Also, cross-sections of the wood in trees and shrubs are circular, but in the fossil, and in many living vines, such cross-sections are instead irregular and lobed
An 18.5 million-year-old fossil found in Panama researchers at the Cornell University provides evidence of a new species and is the oldest reliable example of a climbing woody vine known as a liana from the soapberry family. The discovery sheds light on the evolution of climbing plants.
The new species, named Ampelorhiza heteroxylon, belongs to a diverse group of tropical lianas called Paullinieae, within the soapberry family (Sapindaceae). More than 475 species of Paullinieae live in the tropics today. Researchers identified the species from fossilized roots that revealed features known to be unique to the wood of modern climbing vines, adaptations that allow them to twist, grow and climb.
The study, “Climbing Since the Early Miocene: The Fossil Record of Paullinieae (Sapindaceae),” was published in the journal PLOS ONE.
“This is evidence that lianas have been creating unusual wood, even in their roots, as far back as 18 million years ago,” said wood anatomist Joyce Chery ’13, assistant research professor in the School of Integrative Plant Science, Plant Biology Section, in the College of Agriculture and Life Sciences, and a corresponding author of the paper.
“Before this discovery, we knew almost nothing about when or where these lianas evolved or how rapidly they diversified,” said first author Nathan Jud, assistant professor of plant biology at William Jewell College and a former Cornell postdoctoral researcher.
Panama was a peninsula 18.5 to 19 million years ago, a volcanic landscape covered with tropical forest in North America and separated from South America by a Central American seaway. While these forests contained North American animals, the plants mostly descended from South American tropical plants that had dispersed across the seaway, Jud said.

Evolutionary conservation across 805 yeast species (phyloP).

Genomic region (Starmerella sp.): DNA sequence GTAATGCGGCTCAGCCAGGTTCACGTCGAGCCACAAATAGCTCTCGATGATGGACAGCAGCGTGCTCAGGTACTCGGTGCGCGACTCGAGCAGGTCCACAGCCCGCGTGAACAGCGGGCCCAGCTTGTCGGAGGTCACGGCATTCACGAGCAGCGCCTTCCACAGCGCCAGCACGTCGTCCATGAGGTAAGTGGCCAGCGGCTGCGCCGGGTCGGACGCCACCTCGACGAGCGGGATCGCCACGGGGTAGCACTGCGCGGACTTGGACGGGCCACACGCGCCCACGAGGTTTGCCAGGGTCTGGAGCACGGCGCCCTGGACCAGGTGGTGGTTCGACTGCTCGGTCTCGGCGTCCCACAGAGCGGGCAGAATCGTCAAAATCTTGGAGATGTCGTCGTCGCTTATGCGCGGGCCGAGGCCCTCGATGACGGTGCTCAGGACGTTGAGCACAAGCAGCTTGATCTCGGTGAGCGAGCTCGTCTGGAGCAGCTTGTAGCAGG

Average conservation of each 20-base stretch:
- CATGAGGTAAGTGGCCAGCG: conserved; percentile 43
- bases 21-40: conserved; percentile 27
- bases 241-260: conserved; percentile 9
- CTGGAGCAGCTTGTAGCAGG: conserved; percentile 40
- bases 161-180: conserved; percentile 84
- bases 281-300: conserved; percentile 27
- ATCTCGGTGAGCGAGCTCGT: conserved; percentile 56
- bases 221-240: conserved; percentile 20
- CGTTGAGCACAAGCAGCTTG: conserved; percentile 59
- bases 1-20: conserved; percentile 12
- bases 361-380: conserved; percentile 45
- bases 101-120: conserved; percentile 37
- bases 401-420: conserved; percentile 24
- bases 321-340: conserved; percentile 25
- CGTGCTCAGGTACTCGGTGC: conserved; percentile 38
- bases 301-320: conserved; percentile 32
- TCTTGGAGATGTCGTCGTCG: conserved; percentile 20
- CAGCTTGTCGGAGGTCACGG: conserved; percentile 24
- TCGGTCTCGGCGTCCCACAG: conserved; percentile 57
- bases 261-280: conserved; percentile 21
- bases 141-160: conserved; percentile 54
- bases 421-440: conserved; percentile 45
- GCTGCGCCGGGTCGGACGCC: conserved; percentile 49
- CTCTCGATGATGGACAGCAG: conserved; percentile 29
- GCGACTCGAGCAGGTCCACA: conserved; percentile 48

“The fossil we described is the oldest macrofossil of these vines,” he said, “and they were among the plants that made it to North America long before the Great American Biotic Interchange when large animals moved between the continents some 3 million years ago.”
In the study, the researchers made thin slices of the fossil, examined the arrangements and dimensions of tissues and water-conducting vessels under a microscope, and created a database of all the features. They then studied the literature to see how these features matched up with the living and fossil records of plants.
“We were able to say, it really does look like it’s a fossil from the Paullinieae group, given the anatomical characteristics that are similar to species that live today,” Chery said.
During their analyses, the researchers identified features that are characteristic of lianas. Most trees and shrubs have water-conducting tissues (which transport water and minerals from roots to leaves) that are all roughly the same size when viewed in a cross-section; in vines, these conduits come in two sizes, big and small, which is exactly what the researchers discovered in the fossil.
“This is a feature that is pretty specific to vines across all sorts of families,” Chery said.
The two-vessel sizes provide insurance for a twisting and curving plant, as large vessels provide ample water flow, but are also vulnerable to collapse and develop cavities that disrupt the flow. The series of smaller vessels offer a less vulnerable backup water transport system, Chery said.
Thirdly, on the walls of those vascular vessels, they found long horizontal perforations that allow for water to flow in lateral directions. That is a distinguishing feature of lianas in the soapberry family, Chery said.
In future work, now that they can place the lianas of Sapindaceae to 18.5 million years ago, the researchers intend to continue their investigation of the evolutionary history and diversification of this family. Chery also plans to investigate how wood has evolved in this group of vines, including identifying the genes that contribute to lobe-shaped stems.